The Mid Staffs report gave nursing a considerable shake, but those bad eggs are not representative of the nursing population, and certainly not of my mother.
It was via the process of writing to David Nicholson to request a meeting to discuss the possibility of a Department of Health analysis of Dr Phillip Lee MP's hospital plan that I chanced upon the deadly organisational species of a 'delegocracy'.
He's conquered the world of TV, but is Simon Cowell ready for a change of direction as he fronts a campaign for better healthcare? It could be the most unlikely career turn around than the Terminator Arnold Schwarzenegger becoming Governor of LA.
The Mid Staffs crisis is testament to the appalling problems which besiege the NHS organization or shall we say NHS disorganization and I believe are down to the fact that the whole thing is a haphazard configuration of dilapidated sites - the operations of which can never be properly mapped nor measured and thus efficiently managed.
For all the government's tough talk of protecting the NHS, £2.2bn from the NHS budget was handed back to the Treasury in last week's budget. Ministers have let care standards slip as they obsess over an unnecessary reorganisation that's taken £3bn out of patient care when the frontline is making unprecedented savings.
Yesterday Andy Burnham stood before Parliament and, with incredible chutzpah, accused the government of failing to fully respond to the Francis report. This is, lest we forget, the report that he never wanted, about the NHS trust he so catastrophically recommended for Foundation Trust status.
This is the story of an aspiring model who received a purported £4,800 breast enlargement on the NHS (enlarged to 36DD if you're curious) because her 'flat chest' was ruining her life... In terms of resources, £4,800 could buy 590 pairs of disposable gloves, 126 catheters, and - in a touch of morbid irony - four months of Herceptin treatment.
Today, when nurses are being urged, in effect, to go back to school and retrain, the implication is that the more recent scandals were all the fault of nurses. Why? Presumably because they are easier to pick on: mostly female, further down the pecking order and therefore less powerful.
Be sure of this: the one thing these policies are not about is saving money. If the government really wanted to save money, it would introduce much more stringent banking reforms. It would heavily regulate the financial sector that steered the country into this recession. It would close the tax gap, which is currently estimated to be over £100 billion a year.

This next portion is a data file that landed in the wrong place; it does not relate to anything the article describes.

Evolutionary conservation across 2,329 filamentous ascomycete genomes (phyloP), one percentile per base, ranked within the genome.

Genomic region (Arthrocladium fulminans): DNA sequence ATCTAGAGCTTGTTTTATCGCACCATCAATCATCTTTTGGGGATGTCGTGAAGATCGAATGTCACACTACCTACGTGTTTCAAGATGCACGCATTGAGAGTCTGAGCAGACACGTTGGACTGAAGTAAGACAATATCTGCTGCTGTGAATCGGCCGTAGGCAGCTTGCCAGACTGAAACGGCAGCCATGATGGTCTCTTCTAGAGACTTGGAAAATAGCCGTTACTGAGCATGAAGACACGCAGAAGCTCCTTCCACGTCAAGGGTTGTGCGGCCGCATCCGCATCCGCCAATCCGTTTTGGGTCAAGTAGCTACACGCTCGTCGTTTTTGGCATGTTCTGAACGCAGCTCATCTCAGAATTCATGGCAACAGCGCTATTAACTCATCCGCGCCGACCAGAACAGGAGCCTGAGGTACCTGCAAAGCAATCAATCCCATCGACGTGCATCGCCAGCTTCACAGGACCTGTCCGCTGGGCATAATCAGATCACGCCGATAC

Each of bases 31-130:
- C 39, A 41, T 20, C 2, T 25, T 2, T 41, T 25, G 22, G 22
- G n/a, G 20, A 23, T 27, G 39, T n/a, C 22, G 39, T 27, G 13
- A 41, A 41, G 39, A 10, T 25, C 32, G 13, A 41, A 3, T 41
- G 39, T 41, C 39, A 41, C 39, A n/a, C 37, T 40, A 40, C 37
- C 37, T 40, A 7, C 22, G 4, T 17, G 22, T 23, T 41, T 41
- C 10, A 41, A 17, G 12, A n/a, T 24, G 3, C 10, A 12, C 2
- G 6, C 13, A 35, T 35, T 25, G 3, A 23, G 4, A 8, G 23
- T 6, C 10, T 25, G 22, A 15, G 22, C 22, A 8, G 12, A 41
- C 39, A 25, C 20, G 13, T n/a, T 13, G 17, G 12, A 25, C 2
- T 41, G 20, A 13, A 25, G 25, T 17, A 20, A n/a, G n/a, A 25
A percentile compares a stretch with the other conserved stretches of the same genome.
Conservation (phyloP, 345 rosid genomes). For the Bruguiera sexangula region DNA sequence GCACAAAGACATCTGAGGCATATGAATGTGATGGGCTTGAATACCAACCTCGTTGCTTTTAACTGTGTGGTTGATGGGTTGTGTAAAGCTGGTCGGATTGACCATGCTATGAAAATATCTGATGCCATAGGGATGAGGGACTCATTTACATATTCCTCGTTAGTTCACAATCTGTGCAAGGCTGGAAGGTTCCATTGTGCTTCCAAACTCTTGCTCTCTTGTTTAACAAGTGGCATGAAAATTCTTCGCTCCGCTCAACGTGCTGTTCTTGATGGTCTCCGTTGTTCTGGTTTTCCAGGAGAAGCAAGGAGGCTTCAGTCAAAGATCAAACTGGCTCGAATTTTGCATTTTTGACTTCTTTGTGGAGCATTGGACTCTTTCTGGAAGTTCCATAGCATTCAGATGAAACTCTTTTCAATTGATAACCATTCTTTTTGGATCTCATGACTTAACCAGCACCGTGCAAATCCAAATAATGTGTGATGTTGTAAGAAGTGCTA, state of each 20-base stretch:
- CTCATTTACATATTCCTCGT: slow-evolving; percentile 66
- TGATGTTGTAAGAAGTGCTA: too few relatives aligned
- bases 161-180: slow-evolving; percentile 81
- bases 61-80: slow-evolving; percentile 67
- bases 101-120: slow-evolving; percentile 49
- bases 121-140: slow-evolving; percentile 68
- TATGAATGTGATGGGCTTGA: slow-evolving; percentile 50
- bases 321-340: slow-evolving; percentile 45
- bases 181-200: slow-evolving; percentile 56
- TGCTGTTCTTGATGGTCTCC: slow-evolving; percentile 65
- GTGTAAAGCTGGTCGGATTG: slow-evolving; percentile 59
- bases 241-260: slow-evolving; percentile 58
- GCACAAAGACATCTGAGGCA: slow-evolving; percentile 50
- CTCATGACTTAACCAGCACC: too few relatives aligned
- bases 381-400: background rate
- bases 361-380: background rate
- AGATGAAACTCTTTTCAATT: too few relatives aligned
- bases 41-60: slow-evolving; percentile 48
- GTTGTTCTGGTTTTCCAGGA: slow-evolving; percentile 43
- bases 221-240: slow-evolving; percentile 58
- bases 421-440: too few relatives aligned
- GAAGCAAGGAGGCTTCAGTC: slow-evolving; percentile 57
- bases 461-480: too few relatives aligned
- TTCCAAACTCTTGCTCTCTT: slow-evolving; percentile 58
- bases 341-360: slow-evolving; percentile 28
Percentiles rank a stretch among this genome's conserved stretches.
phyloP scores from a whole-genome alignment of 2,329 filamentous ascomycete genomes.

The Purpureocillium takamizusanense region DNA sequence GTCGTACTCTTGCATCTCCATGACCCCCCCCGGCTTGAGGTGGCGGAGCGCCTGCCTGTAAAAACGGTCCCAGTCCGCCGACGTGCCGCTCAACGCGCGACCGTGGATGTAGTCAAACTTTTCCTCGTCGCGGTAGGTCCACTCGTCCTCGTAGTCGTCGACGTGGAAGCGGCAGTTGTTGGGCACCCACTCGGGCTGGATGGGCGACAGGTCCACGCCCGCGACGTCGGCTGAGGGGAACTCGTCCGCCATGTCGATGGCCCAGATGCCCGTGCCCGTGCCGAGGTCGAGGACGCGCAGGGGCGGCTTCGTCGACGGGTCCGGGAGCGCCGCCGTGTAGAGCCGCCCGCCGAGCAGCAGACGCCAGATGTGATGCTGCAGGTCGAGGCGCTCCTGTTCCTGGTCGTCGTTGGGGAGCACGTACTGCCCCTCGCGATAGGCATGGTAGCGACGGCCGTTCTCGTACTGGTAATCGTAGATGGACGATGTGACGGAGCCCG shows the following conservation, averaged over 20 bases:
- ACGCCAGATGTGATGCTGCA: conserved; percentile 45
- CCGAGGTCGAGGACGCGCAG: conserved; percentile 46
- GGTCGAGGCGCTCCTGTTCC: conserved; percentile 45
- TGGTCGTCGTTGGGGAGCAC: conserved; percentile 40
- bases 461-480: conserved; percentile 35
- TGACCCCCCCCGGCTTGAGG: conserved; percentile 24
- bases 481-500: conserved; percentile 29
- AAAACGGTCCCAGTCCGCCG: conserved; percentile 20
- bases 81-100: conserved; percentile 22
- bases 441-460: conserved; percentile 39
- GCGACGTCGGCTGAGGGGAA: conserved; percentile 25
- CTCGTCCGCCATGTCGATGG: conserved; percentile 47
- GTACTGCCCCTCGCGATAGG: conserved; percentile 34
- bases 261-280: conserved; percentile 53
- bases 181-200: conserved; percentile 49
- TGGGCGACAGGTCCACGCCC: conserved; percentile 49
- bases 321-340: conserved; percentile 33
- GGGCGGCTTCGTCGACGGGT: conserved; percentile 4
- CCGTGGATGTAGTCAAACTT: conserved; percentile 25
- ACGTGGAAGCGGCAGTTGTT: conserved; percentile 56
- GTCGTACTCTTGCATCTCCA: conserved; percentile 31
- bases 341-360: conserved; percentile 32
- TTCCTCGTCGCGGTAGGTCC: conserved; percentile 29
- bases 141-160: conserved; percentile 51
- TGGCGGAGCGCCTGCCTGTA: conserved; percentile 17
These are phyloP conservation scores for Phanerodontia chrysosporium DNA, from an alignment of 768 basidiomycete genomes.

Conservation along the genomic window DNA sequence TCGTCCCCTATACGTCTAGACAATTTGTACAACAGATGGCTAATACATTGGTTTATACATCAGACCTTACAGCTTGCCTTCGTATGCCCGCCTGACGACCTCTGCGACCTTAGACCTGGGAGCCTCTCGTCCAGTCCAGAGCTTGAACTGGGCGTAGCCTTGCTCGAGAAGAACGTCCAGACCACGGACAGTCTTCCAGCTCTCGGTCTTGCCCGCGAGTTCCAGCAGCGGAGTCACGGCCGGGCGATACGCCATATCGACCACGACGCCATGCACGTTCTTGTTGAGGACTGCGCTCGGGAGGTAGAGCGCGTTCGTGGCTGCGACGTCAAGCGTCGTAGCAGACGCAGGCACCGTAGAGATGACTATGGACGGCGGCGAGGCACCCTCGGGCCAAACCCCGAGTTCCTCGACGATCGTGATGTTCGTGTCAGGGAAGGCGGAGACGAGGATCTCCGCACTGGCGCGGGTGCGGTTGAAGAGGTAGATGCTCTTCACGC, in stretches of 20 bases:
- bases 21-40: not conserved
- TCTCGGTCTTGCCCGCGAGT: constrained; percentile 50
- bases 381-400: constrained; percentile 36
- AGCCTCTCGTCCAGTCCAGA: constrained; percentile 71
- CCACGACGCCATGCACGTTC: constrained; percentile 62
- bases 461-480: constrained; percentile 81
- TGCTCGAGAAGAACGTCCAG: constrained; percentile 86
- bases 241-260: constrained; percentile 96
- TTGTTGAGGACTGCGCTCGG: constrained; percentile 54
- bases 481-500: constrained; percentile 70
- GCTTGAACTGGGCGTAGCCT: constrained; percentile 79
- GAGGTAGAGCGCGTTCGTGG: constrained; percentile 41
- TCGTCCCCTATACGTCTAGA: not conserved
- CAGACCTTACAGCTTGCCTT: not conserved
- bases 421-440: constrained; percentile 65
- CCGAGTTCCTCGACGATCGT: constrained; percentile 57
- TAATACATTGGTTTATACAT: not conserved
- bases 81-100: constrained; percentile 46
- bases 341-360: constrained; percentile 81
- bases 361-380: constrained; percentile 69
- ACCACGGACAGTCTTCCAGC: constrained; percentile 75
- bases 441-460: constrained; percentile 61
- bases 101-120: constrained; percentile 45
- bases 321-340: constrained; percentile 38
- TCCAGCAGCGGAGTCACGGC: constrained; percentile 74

Independent midwifery is an option that allows women to have their children at home - where they feel safe and secure. Whilst the NHS provides this service, it would not be possible for every woman to have this option without independent midwives.
Our research shows that the public often face a complex and convoluted system at a time when they need urgent care. Nearly 80% or respondents to our survey said they didn't feel safe relying on NHS out-of-hours care.
It is a well-known fact that fast food is bad for you. Relentless campaigning by the government's public health watchdog reminds us of this continually. Newly implemented traffic light food labelling now draws attention to fat, salt, sugar and calorie content in pre-packed food. So, where does fried chicken fall in the artery-clogging spectrum of fast food options?
I consider myself one of the luckiest people in the world. I was rescued by the amazing, highly qualified London Air Ambulance Service, who arrived on the scene within just seven minutes. And, it's thanks to them that I'm still alive.
Healthcare in Africa is changing. While the continent still shoulders the greatest burden of communicable diseases, its economic growth is lifting millions out of poverty and creating an urban middle class which is demanding more from healthcare and government.
There's been a lot of chatter in recent days about the budget. But it has lacked passion. It has utterly failed to engage the great British public. Why is this?
Ken Loach provides us with a timely reminder of a period in history when the needs and hopes of the British working class were the guiding light of government policy, resulting in the radical transformation of society and an economic recovery the like of which is desperately needed today.